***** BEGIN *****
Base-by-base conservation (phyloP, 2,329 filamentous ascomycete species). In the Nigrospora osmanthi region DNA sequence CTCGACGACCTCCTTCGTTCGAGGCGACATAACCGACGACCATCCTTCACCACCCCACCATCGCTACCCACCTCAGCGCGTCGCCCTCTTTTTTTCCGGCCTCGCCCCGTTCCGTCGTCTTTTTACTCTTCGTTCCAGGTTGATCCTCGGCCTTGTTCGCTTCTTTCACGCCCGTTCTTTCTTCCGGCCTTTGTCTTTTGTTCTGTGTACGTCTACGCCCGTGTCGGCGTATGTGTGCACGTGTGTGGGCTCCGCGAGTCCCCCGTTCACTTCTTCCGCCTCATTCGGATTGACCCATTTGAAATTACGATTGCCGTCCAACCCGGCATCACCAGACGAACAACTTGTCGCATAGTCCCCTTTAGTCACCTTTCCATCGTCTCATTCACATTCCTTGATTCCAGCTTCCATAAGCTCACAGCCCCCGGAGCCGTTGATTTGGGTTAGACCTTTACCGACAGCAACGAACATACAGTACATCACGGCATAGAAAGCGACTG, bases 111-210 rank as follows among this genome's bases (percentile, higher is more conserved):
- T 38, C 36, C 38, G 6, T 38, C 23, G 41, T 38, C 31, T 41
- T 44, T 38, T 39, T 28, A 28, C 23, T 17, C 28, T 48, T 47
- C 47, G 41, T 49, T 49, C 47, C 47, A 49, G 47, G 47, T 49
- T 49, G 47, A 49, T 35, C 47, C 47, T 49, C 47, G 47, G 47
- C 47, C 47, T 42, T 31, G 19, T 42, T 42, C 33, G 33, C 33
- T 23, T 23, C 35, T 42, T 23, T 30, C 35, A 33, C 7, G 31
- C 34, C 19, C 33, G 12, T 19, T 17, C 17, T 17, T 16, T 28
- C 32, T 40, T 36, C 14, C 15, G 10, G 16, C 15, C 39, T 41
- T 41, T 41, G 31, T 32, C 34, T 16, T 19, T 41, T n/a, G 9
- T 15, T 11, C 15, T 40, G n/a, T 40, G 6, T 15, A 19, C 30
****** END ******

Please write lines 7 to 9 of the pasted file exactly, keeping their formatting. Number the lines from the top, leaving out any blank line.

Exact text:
- T 23, T 23, C 35, T 42, T 23, T 30, C 35, A 33, C 7, G 31
- C 34, C 19, C 33, G 12, T 19, T 17, C 17, T 17, T 16, T 28
- C 32, T 40, T 36, C 14, C 15, G 10, G 16, C 15, C 39, T 41